What I found most interesting about watching the stories that these two music videos tell is that there is a lot of depth and purpose to the artistic choices that gets lost in translation if you never see the music video. I think people have a tendency to even miss the meaning of lyrics in songs. It’s all too easy to get caught up in a catchy chorus or a nice beat and miss the “point” entirely. In “This is America,” I think the musical shifts and the lyrics make a good basis for the point, but it really hits a different way when you see the music video and are really aware of the imagery that was chosen. With “Formation” as well, the lyrics tell their own story — and she’s addressing a lot of stereotypes of black culture — but there are images in the music video that support it and also bring up other topics, like police brutality (which automatically links to the BLM movement).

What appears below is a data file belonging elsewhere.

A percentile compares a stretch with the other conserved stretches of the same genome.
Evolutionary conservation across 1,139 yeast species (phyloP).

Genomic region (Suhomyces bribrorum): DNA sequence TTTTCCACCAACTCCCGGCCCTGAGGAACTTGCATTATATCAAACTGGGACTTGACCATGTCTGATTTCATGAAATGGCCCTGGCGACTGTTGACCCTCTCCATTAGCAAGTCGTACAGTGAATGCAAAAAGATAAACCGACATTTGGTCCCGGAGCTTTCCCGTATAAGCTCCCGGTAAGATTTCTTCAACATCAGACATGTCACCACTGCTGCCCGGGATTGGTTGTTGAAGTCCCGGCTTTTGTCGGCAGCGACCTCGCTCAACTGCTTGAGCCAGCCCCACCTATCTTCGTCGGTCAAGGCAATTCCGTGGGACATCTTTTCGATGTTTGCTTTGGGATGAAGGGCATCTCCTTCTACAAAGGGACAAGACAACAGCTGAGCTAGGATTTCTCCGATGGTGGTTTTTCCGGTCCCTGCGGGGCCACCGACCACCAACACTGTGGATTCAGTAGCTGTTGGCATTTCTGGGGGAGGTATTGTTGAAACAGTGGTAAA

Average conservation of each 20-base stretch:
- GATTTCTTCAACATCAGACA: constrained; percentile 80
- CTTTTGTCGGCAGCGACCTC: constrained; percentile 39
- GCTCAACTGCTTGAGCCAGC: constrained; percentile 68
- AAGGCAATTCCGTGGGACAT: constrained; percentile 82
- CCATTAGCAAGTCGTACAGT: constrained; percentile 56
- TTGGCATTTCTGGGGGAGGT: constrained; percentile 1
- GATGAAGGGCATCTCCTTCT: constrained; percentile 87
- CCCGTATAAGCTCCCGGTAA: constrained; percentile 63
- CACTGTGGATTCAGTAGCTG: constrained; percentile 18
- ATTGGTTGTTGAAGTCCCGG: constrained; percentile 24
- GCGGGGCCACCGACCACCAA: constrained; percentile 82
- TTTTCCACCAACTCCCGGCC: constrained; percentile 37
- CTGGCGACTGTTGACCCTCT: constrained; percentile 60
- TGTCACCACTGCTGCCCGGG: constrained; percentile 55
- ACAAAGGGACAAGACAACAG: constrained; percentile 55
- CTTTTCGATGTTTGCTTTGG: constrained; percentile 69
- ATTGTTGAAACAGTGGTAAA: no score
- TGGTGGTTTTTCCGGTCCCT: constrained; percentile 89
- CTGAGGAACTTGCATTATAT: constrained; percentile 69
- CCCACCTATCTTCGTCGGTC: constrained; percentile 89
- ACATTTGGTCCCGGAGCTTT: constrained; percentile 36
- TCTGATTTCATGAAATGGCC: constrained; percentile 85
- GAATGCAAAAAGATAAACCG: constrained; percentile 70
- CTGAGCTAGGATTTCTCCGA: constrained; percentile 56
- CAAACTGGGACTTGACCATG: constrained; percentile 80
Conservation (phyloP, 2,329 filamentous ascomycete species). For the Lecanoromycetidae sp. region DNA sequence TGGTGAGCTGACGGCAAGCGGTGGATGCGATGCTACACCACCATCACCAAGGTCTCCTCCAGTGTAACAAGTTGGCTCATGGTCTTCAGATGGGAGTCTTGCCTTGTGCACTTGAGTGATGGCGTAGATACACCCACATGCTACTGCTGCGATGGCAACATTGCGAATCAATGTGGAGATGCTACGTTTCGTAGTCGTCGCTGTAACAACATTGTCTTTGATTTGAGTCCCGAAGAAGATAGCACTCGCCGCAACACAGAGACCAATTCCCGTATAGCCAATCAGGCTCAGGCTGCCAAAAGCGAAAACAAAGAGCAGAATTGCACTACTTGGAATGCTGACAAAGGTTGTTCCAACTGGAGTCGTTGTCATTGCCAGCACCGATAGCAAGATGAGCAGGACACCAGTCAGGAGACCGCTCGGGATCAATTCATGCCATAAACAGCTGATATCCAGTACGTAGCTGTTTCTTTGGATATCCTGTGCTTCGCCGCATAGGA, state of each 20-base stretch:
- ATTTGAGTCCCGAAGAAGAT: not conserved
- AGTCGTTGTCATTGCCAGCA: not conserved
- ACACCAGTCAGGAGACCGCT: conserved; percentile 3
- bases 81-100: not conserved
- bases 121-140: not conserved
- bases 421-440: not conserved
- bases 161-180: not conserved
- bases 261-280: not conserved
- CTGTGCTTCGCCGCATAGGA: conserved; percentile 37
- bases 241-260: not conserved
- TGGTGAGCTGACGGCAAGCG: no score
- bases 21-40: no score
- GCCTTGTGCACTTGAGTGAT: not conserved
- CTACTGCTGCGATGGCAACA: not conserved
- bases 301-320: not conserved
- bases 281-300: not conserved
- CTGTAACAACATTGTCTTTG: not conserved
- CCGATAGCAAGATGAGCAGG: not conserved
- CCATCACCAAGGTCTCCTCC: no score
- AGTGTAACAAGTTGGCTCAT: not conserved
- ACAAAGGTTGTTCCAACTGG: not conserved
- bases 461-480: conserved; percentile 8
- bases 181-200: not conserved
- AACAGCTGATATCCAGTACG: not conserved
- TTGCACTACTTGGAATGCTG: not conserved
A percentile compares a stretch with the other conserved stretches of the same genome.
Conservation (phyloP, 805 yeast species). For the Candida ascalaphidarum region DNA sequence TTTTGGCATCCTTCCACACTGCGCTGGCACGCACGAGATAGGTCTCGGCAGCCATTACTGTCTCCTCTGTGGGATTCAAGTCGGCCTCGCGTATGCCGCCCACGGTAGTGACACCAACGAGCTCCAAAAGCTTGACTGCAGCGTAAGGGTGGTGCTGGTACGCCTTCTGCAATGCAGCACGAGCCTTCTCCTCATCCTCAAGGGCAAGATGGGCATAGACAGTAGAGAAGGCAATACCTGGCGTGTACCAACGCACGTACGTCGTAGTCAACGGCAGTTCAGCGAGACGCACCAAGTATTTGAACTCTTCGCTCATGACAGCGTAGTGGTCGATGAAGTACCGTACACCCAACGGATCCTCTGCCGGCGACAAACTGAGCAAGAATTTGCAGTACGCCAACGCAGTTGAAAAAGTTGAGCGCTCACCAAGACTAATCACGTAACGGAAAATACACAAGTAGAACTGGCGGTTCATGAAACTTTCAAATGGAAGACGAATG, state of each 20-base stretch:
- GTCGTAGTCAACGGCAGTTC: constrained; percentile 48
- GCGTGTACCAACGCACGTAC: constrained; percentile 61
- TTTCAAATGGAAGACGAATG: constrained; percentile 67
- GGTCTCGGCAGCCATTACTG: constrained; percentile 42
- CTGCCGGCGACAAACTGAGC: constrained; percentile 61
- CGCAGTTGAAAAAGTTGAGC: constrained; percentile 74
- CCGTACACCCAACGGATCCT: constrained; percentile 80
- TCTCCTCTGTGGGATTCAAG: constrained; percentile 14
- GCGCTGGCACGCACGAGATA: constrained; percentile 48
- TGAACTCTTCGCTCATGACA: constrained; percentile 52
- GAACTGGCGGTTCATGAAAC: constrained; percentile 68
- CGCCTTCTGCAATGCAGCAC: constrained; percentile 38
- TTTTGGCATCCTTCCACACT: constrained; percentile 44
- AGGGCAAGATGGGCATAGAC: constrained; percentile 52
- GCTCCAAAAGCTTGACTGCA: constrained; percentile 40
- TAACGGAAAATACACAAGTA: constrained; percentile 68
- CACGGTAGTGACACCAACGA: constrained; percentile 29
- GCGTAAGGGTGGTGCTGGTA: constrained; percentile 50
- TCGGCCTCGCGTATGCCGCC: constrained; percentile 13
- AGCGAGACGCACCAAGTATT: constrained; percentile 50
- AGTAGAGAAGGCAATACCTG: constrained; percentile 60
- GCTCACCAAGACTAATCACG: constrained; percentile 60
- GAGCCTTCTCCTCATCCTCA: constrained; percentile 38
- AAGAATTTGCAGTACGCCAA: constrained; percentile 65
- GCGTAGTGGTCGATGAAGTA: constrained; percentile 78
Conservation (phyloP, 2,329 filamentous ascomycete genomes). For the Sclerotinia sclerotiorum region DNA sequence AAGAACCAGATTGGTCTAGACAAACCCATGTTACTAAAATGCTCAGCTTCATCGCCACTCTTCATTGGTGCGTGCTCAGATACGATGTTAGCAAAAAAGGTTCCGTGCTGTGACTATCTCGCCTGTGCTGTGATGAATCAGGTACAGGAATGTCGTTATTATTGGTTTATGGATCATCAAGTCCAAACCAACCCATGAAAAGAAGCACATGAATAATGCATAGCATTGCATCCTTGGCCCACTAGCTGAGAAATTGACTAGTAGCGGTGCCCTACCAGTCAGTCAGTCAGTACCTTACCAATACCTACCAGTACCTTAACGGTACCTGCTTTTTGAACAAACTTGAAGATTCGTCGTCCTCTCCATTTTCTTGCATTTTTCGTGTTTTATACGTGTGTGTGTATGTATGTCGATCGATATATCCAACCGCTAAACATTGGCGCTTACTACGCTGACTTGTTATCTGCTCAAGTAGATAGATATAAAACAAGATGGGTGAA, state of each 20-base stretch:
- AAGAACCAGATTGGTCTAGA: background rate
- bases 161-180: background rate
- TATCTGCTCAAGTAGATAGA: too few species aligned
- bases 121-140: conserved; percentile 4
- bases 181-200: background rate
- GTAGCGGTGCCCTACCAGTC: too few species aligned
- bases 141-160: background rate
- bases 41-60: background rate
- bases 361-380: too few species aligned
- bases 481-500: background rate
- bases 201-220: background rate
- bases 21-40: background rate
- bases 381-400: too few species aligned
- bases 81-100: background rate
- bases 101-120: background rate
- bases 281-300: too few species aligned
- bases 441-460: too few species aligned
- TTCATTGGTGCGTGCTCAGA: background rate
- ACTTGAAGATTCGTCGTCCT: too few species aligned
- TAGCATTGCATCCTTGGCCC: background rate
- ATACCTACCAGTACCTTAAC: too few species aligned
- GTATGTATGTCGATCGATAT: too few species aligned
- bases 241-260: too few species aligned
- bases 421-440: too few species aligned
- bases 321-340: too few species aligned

Staples’s “Just Walk on By” is a narrative that brings to life these themes of stereotypes that we see in both music videos. He tells the story of how he has to be careful just because of how he looks. It’s his responsibility to make people feel “safe” around him by whistling Vivaldi when in reality, it should be their responsibility not to stereotype him as someone who is going to mug or attack them just because he’s black. The music videos seem to be a more consumable way to address these harmful stereotypes, because people are often put off or not willing to accept first-hand accounts like Staples’s.